Aliyev set for third election victory in Azerbaijan

Aliyev set for third election victory in Azerbaijan

BAKU – Hürriyet Daily News
Aliyev set for third election victory in Azerbaijan

A man walks past a board plastered with campaign posters of presidential contenders in Baku. The incumbent, İlham Aliyev, is expected to win heavily.

Azerbaijanis will today vote in presidential elections, which look certain to see incumbent strongman İlham Aliyev claim a third five-year term, in a political setting where the opposition is too fragmented and disunited to challenge him.

“Is there an alternative? If so, we would vote for it. But you see, there is no better candidate than President Aliyev,” an Azeri taxi driver said, praising his charisma and leadership in summarizing the prevailing public opinion. 

Aliyev took over the oil-rich country in 2003 after the death of his father, Heydar Aliyev. Since then, the Aliyev administration has been the target of a number of criticisms from the opposition. During elections, the opposition has accused the administration of engaging in ballot-stuffing and claimed the process lacked fairness, competitiveness or transparency.

A total of 10 candidates, including Aliyev, the ruling New Azerbaijan Party’s candidate, have registered to run for the elections. The leading challenger is Jamil Hasanli, a history professor and former lawmaker, who was nominated by a union of opposition parties, the National Coalition of Democratic Forces. Oscar-winning screenwriter Rustam Ibragimbekov was the group’s first choice, but he was ruled out by the election commission after it was revealed he holds Russian citizenship.

“Hasanli pledged to create 5,000 jobs if elected … How will he do that?” a shopkeeper on the outskirts of Baku’s Azadliq Square said, criticizing the lack of a credible candidate against Aliyev. “The fragmented opposition has failed to challenge Aliyev just like previous elections.”

Hasanli, who is only expected to score single digits, has campaigned on a pledge to step down after two years if elected and switch the country to a parliamentary system. According to the results of a recent survey by the U.S. polling firm Arthur J. Finkelstein and Associates, voters showed an 86 percent approval rating for Aliyev. Among those who said they always vote, that number rises to a 90.5 percent. Aliyev received 88.7 percent of the vote in 2008 elections, while the other six candidates scored below 3 below of the vote. The charter allowed the president to stand two terms, but it was amended in 2009 to allow Aliyev to run again, a change the opposition deemed illegal.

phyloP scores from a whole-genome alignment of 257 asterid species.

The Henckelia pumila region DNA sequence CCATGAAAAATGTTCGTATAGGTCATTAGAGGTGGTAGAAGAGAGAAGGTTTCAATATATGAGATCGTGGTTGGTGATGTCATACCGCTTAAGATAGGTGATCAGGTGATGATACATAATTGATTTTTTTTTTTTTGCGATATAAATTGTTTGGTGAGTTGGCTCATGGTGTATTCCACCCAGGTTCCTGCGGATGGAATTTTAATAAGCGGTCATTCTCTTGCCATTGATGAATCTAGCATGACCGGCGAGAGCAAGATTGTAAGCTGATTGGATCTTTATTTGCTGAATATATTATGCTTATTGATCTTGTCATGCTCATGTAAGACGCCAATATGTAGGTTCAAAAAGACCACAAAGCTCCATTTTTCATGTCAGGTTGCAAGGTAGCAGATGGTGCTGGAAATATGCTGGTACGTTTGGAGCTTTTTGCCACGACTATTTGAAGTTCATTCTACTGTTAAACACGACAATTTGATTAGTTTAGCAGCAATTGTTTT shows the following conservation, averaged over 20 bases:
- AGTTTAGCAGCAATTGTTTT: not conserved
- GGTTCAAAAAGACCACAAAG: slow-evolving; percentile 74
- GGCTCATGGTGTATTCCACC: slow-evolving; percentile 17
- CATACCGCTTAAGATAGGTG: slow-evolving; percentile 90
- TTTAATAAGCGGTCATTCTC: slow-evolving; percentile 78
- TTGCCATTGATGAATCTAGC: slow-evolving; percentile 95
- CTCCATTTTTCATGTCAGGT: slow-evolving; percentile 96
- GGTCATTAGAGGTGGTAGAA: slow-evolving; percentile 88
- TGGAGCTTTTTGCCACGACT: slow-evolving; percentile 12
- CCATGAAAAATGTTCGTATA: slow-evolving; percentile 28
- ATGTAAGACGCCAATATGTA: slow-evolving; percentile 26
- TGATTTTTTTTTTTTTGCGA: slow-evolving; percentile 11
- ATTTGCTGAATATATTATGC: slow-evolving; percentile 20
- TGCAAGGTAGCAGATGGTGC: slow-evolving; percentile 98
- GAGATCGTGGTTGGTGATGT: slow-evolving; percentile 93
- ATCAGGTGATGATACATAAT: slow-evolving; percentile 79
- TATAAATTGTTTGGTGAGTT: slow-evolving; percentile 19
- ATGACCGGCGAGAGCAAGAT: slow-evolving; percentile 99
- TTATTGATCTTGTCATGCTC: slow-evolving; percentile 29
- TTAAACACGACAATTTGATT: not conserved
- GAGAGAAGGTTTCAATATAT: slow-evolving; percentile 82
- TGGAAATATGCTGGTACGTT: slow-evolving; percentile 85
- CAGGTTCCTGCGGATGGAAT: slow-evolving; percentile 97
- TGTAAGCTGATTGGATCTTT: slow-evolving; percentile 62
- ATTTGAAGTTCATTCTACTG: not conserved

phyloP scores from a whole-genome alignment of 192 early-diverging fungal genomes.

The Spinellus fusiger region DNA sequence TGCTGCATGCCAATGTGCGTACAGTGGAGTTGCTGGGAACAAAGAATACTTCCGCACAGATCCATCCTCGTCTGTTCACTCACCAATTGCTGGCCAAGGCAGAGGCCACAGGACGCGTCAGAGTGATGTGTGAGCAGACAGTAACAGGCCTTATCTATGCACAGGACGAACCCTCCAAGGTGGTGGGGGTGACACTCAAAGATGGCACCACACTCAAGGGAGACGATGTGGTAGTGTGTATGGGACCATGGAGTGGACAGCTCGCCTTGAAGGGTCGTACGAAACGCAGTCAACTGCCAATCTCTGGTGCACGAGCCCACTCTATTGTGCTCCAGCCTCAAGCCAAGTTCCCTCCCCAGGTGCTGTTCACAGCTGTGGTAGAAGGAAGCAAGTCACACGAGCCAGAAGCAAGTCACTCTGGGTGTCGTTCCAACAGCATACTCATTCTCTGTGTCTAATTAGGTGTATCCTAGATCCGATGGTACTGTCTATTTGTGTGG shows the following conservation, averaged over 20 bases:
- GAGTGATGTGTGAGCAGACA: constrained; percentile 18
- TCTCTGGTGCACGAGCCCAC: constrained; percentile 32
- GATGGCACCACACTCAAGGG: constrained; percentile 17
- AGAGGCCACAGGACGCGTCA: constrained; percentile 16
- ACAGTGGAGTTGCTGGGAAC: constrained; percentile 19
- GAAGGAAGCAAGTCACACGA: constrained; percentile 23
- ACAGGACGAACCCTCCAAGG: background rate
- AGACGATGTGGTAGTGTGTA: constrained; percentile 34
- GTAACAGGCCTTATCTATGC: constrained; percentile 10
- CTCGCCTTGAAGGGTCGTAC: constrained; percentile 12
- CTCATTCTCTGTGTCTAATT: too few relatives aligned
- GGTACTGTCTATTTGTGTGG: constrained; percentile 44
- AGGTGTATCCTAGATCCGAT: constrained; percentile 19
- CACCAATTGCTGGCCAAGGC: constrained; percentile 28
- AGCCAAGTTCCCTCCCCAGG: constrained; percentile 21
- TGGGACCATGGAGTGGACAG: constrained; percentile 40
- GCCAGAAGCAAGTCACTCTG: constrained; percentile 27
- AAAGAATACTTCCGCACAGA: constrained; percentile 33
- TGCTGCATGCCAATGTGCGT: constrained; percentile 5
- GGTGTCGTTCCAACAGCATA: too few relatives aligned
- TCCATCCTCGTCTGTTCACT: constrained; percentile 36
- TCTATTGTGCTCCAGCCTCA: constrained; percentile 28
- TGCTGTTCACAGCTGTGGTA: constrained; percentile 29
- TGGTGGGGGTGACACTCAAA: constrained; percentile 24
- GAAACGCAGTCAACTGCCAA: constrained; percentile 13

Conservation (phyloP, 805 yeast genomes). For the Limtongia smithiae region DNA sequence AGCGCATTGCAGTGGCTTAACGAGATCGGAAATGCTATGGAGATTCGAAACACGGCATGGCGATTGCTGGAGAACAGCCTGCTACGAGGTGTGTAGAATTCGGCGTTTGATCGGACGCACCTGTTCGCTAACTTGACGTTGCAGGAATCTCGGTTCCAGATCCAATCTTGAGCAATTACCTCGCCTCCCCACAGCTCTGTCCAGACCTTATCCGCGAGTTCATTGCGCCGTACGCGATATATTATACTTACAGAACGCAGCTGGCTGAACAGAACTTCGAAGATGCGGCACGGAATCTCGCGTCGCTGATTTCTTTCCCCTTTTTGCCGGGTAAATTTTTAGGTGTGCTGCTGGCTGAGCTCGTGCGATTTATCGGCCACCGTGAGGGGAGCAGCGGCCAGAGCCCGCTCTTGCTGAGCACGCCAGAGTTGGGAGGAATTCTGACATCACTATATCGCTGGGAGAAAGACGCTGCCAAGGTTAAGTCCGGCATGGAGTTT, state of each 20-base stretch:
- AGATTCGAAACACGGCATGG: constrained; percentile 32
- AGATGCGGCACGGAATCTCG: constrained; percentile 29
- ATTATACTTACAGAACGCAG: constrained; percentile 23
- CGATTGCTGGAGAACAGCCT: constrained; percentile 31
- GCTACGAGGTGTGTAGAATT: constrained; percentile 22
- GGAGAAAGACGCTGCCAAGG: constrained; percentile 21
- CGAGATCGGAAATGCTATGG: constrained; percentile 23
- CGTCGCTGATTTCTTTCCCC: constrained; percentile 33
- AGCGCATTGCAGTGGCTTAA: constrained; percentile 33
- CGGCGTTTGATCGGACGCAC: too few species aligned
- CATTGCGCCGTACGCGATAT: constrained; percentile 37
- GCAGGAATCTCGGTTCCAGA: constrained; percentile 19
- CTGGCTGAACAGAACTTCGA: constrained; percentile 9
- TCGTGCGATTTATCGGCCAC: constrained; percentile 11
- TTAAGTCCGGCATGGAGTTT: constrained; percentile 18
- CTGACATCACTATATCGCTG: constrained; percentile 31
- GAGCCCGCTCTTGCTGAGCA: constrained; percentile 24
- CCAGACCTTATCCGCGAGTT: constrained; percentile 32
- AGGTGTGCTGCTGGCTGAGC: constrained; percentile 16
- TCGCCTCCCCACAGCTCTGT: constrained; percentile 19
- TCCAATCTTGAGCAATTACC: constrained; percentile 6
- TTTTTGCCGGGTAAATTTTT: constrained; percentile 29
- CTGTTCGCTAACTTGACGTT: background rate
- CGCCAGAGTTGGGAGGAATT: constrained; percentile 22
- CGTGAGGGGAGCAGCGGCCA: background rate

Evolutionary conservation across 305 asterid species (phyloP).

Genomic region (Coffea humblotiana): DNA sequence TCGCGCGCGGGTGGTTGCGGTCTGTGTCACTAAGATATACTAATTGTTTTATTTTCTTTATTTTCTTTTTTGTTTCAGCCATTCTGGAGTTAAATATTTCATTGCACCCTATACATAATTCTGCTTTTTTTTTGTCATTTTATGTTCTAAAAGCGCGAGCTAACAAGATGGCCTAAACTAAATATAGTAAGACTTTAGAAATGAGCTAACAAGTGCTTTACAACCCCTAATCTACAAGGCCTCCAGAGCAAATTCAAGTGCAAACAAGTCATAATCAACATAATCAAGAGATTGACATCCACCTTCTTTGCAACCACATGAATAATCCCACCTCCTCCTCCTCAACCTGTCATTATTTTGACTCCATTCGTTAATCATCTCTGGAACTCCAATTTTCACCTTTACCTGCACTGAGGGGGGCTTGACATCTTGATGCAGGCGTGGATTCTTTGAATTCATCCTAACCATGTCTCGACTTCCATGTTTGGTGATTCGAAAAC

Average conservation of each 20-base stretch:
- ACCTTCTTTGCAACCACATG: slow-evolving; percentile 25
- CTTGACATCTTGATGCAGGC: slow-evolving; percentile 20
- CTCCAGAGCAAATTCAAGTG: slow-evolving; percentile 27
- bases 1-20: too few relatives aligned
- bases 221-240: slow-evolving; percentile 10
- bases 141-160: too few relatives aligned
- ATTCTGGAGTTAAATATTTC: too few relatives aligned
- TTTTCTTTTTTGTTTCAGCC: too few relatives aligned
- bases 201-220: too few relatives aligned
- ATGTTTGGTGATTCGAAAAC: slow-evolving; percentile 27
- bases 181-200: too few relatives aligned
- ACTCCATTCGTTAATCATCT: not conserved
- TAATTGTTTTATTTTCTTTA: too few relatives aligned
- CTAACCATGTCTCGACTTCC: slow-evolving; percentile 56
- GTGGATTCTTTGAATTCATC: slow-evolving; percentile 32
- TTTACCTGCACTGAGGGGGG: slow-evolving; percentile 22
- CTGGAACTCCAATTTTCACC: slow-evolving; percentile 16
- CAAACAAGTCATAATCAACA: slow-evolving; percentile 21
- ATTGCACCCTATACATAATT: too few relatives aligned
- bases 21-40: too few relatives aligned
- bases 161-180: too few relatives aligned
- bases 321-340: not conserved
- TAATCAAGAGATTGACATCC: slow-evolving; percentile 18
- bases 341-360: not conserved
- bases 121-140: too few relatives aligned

The executive director of the polling company, Barbara Fiala, told a group of reporters in Baku that Azerbaijanis were voting for a better economy, strong leadership and security. The survey of 1,000 likely voters was conducted in late August and early September. More than 1,000 foreign observers are expected to monitor the polls, primarily from the Parliamentary Assembly of the Council of Europe (PACE) and Organization for Security and Cooperation in Europe (OSCE).

The opposition has serious concerns over the election process, as authorities arrested a series of activists and journalists ahead of the election. Parviz Gashimly, a journalist, human rights activist and member of the Popular Front opposition party, was arrested last month for illegal weapons possession after police raided his apartment and said they found firearms. Rights groups accuse Aliyev of curbing dissent and freedom of speech in Azerbaijan, a claim repeatedly denied by the officials as biased and one-sided.

The European Union has conveyed its concerns over the “politically motivated” arrests. In a joint statement, the bloc’s foreign policy chief, Catherine Ashton, and the commissioner in charge of enlargement, Stefan Füle, noted on Oct. 3 their “concern at the continued pressure on a number of opposition activists, civil society and independent media, such as intimidations, arrests on dubious charges, detentions and sentencing without proper respect for international standards and rights of the accused.”

Wedged between Russia to the north and Iran to the south, energy-rich Azerbaijan will likely continue on the current path until 2018 without strong criticism from the West due its strategic position as a vital energy supplier to Europe.